Is taking a 'startup' approach to the classroom a key to success?
- Lomie Heard Elementary School (NV) 3rd-grade teacher Claire Cummings writes for EdSurge on how her experiences trying to get the startup Busker.fm off the ground improved her teaching, ultimately encouraging her to approach the classroom with a startup mentality.
- She offered her students flexible seating instead of rows of desks, did away with whole-group instruction in favor of a station rotation approach to blended learning, modified and tweaked lessons and materials regularly to better suit new and different groups of learners, and created more meaningful projects.
- Her current school is a "Marzano Academy," launched in September by Robert Marzano with a focus on STEAM, coding, personalized learning and a competency-based approach — an environment where her startup approach to instruction is right at home.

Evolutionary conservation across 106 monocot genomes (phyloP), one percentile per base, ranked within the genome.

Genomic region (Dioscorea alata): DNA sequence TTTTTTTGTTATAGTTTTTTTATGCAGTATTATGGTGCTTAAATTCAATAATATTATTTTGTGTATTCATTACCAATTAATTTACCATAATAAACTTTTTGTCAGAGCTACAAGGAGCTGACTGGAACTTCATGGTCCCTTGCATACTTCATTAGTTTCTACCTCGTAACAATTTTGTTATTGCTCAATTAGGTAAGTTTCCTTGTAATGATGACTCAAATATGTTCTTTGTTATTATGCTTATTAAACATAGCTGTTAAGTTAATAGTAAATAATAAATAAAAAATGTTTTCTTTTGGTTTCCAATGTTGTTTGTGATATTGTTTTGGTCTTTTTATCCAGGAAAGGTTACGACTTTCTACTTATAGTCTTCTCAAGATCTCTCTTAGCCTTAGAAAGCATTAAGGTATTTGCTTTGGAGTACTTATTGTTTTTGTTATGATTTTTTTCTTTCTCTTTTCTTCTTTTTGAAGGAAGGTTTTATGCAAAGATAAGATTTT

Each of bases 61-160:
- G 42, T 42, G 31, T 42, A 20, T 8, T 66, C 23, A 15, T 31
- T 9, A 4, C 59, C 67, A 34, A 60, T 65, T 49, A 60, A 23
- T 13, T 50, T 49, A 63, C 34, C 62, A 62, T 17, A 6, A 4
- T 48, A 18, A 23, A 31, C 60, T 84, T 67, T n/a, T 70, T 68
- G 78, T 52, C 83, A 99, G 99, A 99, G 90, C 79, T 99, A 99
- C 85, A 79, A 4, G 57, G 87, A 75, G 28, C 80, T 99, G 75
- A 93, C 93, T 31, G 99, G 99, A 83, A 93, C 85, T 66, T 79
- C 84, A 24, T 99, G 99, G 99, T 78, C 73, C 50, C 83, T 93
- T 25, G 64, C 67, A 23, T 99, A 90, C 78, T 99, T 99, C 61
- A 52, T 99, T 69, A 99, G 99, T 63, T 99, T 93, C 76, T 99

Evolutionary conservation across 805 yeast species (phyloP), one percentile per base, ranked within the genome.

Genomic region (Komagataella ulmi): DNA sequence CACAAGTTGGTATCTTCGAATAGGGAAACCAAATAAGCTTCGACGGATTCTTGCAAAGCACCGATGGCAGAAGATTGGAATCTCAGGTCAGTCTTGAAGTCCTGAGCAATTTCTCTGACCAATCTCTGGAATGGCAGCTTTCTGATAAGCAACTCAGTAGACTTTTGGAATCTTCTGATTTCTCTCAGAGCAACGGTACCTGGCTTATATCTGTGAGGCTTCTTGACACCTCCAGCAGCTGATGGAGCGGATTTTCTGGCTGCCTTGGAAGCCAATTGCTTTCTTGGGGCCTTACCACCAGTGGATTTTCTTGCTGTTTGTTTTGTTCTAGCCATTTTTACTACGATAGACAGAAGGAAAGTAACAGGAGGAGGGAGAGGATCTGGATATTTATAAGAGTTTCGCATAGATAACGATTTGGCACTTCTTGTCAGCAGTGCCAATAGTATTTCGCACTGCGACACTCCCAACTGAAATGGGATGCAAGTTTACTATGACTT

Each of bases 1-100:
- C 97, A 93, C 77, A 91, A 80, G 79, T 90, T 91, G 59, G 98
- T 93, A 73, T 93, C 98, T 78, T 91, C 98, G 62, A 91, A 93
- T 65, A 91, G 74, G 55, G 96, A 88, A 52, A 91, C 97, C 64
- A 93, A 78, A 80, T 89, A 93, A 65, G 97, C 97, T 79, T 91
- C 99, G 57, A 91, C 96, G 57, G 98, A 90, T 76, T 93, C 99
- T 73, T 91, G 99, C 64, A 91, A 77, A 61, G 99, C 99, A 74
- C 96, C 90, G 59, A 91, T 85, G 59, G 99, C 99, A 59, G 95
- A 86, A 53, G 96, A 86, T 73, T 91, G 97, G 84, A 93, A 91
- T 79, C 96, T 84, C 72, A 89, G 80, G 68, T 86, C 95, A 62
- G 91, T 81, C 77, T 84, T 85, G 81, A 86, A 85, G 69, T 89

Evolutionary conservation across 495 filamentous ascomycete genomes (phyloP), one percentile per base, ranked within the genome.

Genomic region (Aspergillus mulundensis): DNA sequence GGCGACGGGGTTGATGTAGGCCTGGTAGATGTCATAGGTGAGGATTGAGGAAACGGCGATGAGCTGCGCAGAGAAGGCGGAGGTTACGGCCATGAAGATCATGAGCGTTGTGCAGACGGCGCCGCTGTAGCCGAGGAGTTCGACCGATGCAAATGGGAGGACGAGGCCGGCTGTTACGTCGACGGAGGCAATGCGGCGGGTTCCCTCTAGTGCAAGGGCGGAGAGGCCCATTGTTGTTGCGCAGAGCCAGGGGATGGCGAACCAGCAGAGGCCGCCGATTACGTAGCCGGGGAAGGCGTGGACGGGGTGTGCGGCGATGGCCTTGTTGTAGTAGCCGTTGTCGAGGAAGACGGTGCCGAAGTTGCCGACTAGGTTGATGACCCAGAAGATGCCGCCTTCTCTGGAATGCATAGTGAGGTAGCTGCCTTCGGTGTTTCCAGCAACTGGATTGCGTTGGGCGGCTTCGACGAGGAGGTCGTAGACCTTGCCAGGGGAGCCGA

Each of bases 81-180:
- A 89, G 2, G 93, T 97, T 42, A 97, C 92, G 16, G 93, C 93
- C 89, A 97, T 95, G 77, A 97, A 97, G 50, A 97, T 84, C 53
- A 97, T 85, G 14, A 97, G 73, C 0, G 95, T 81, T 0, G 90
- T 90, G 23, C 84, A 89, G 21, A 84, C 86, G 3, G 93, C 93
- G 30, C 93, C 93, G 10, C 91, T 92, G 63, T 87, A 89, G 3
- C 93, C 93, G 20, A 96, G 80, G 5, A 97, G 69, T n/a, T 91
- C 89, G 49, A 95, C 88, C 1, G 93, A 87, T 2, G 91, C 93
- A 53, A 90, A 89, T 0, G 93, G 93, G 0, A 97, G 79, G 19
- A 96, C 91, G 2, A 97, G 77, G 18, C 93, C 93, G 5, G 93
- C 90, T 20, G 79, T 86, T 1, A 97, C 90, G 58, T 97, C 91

Changing workforce needs demand new and innovative approaches to education, and that starts with rethinking the method of delivery alongside the material itself. Today's students aren't likely to work in a uniform environment with rows of cubicles. The office of today is more likely to be an open setting encouraging collaboration and creativity, and these are skills commonly demanded by employers in recent years. As a result, it makes sense to acclimate students to such an environment today, just as rows of desks once did so for cubicles or even factory work — which is itself undergoing a disruption of its own due to advancements in artificial intelligence and robotics.
Likewise, professional learning opportunities for educators are undergoing a transformation to match that of student learning. It's been said so often that it's been run into the ground, but the days of "sit-and-get" are gone. Schools and districts must adapt their approaches across the board to meet the new demands of the 21st century if they are to innovate and succeed.
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